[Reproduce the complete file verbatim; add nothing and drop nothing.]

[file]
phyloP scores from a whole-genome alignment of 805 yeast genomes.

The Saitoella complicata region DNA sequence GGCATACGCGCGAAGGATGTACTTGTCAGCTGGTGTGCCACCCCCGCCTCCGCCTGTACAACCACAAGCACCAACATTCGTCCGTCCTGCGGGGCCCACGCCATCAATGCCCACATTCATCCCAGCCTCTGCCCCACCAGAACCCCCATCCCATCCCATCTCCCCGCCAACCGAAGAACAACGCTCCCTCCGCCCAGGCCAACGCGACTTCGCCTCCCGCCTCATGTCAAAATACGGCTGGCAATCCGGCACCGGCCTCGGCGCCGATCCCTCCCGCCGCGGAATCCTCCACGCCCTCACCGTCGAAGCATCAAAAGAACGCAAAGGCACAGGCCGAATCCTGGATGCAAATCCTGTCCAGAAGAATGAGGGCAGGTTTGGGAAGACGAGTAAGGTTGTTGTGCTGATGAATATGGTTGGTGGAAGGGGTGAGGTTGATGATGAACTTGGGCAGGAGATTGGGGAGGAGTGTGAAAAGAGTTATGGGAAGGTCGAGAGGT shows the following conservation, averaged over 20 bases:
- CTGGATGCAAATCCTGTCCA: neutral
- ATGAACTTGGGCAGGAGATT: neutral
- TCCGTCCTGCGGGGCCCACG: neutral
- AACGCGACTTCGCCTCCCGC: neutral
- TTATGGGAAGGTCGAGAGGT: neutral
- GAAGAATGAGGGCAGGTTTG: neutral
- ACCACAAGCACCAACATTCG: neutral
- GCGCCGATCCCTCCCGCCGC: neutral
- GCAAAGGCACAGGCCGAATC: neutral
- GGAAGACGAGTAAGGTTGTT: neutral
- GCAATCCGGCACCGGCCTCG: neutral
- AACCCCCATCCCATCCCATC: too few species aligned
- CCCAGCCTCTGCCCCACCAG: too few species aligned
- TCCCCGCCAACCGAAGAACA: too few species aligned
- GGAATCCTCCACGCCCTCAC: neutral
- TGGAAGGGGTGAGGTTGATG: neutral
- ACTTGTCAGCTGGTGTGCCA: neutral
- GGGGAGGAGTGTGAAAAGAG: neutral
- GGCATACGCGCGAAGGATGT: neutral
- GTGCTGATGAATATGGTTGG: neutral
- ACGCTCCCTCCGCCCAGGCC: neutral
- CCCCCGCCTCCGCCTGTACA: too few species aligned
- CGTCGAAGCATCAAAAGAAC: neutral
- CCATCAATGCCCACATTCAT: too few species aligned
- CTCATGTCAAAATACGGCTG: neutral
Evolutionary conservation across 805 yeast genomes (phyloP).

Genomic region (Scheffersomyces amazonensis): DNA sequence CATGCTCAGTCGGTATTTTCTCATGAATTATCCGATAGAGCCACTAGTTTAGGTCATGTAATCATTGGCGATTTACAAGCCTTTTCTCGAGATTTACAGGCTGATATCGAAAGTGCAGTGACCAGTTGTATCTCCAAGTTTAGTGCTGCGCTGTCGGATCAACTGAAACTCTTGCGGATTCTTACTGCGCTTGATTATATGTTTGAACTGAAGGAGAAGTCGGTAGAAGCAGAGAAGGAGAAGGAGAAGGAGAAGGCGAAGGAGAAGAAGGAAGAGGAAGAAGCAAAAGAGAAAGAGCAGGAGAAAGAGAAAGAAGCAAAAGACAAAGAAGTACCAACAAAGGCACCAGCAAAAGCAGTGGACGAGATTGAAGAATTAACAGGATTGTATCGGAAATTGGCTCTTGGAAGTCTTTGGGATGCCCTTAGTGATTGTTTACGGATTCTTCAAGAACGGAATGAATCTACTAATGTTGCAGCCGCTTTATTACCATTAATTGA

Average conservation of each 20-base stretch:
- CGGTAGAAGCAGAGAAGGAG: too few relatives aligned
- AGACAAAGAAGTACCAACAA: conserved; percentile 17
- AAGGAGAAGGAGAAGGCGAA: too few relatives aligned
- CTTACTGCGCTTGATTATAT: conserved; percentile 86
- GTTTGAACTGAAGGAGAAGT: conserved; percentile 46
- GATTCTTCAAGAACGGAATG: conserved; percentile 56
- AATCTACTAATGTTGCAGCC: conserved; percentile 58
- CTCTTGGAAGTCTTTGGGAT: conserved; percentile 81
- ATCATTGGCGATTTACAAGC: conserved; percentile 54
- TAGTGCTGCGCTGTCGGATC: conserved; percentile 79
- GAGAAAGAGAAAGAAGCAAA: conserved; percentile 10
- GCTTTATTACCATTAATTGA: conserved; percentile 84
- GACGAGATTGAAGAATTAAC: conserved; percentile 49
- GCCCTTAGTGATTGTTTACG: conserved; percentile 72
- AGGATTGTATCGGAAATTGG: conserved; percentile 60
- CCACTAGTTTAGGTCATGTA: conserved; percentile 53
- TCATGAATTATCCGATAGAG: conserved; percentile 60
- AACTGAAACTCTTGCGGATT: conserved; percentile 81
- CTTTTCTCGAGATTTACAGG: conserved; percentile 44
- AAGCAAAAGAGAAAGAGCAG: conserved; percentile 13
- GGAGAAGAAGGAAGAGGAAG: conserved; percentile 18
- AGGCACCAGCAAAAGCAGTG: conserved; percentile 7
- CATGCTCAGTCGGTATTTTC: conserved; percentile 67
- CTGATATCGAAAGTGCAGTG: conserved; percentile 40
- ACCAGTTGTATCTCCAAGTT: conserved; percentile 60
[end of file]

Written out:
phyloP scores from a whole-genome alignment of 805 yeast genomes.

The Saitoella complicata region DNA sequence GGCATACGCGCGAAGGATGTACTTGTCAGCTGGTGTGCCACCCCCGCCTCCGCCTGTACAACCACAAGCACCAACATTCGTCCGTCCTGCGGGGCCCACGCCATCAATGCCCACATTCATCCCAGCCTCTGCCCCACCAGAACCCCCATCCCATCCCATCTCCCCGCCAACCGAAGAACAACGCTCCCTCCGCCCAGGCCAACGCGACTTCGCCTCCCGCCTCATGTCAAAATACGGCTGGCAATCCGGCACCGGCCTCGGCGCCGATCCCTCCCGCCGCGGAATCCTCCACGCCCTCACCGTCGAAGCATCAAAAGAACGCAAAGGCACAGGCCGAATCCTGGATGCAAATCCTGTCCAGAAGAATGAGGGCAGGTTTGGGAAGACGAGTAAGGTTGTTGTGCTGATGAATATGGTTGGTGGAAGGGGTGAGGTTGATGATGAACTTGGGCAGGAGATTGGGGAGGAGTGTGAAAAGAGTTATGGGAAGGTCGAGAGGT shows the following conservation, averaged over 20 bases:
- CTGGATGCAAATCCTGTCCA: neutral
- ATGAACTTGGGCAGGAGATT: neutral
- TCCGTCCTGCGGGGCCCACG: neutral
- AACGCGACTTCGCCTCCCGC: neutral
- TTATGGGAAGGTCGAGAGGT: neutral
- GAAGAATGAGGGCAGGTTTG: neutral
- ACCACAAGCACCAACATTCG: neutral
- GCGCCGATCCCTCCCGCCGC: neutral
- GCAAAGGCACAGGCCGAATC: neutral
- GGAAGACGAGTAAGGTTGTT: neutral
- GCAATCCGGCACCGGCCTCG: neutral
- AACCCCCATCCCATCCCATC: too few species aligned
- CCCAGCCTCTGCCCCACCAG: too few species aligned
- TCCCCGCCAACCGAAGAACA: too few species aligned
- GGAATCCTCCACGCCCTCAC: neutral
- TGGAAGGGGTGAGGTTGATG: neutral
- ACTTGTCAGCTGGTGTGCCA: neutral
- GGGGAGGAGTGTGAAAAGAG: neutral
- GGCATACGCGCGAAGGATGT: neutral
- GTGCTGATGAATATGGTTGG: neutral
- ACGCTCCCTCCGCCCAGGCC: neutral
- CCCCCGCCTCCGCCTGTACA: too few species aligned
- CGTCGAAGCATCAAAAGAAC: neutral
- CCATCAATGCCCACATTCAT: too few species aligned
- CTCATGTCAAAATACGGCTG: neutral
Evolutionary conservation across 805 yeast genomes (phyloP).

Genomic region (Scheffersomyces amazonensis): DNA sequence CATGCTCAGTCGGTATTTTCTCATGAATTATCCGATAGAGCCACTAGTTTAGGTCATGTAATCATTGGCGATTTACAAGCCTTTTCTCGAGATTTACAGGCTGATATCGAAAGTGCAGTGACCAGTTGTATCTCCAAGTTTAGTGCTGCGCTGTCGGATCAACTGAAACTCTTGCGGATTCTTACTGCGCTTGATTATATGTTTGAACTGAAGGAGAAGTCGGTAGAAGCAGAGAAGGAGAAGGAGAAGGAGAAGGCGAAGGAGAAGAAGGAAGAGGAAGAAGCAAAAGAGAAAGAGCAGGAGAAAGAGAAAGAAGCAAAAGACAAAGAAGTACCAACAAAGGCACCAGCAAAAGCAGTGGACGAGATTGAAGAATTAACAGGATTGTATCGGAAATTGGCTCTTGGAAGTCTTTGGGATGCCCTTAGTGATTGTTTACGGATTCTTCAAGAACGGAATGAATCTACTAATGTTGCAGCCGCTTTATTACCATTAATTGA

Average conservation of each 20-base stretch:
- CGGTAGAAGCAGAGAAGGAG: too few relatives aligned
- AGACAAAGAAGTACCAACAA: conserved; percentile 17
- AAGGAGAAGGAGAAGGCGAA: too few relatives aligned
- CTTACTGCGCTTGATTATAT: conserved; percentile 86
- GTTTGAACTGAAGGAGAAGT: conserved; percentile 46
- GATTCTTCAAGAACGGAATG: conserved; percentile 56
- AATCTACTAATGTTGCAGCC: conserved; percentile 58
- CTCTTGGAAGTCTTTGGGAT: conserved; percentile 81
- ATCATTGGCGATTTACAAGC: conserved; percentile 54
- TAGTGCTGCGCTGTCGGATC: conserved; percentile 79
- GAGAAAGAGAAAGAAGCAAA: conserved; percentile 10
- GCTTTATTACCATTAATTGA: conserved; percentile 84
- GACGAGATTGAAGAATTAAC: conserved; percentile 49
- GCCCTTAGTGATTGTTTACG: conserved; percentile 72
- AGGATTGTATCGGAAATTGG: conserved; percentile 60
- CCACTAGTTTAGGTCATGTA: conserved; percentile 53
- TCATGAATTATCCGATAGAG: conserved; percentile 60
- AACTGAAACTCTTGCGGATT: conserved; percentile 81
- CTTTTCTCGAGATTTACAGG: conserved; percentile 44
- AAGCAAAAGAGAAAGAGCAG: conserved; percentile 13
- GGAGAAGAAGGAAGAGGAAG: conserved; percentile 18
- AGGCACCAGCAAAAGCAGTG: conserved; percentile 7
- CATGCTCAGTCGGTATTTTC: conserved; percentile 67
- CTGATATCGAAAGTGCAGTG: conserved; percentile 40
- ACCAGTTGTATCTCCAAGTT: conserved; percentile 60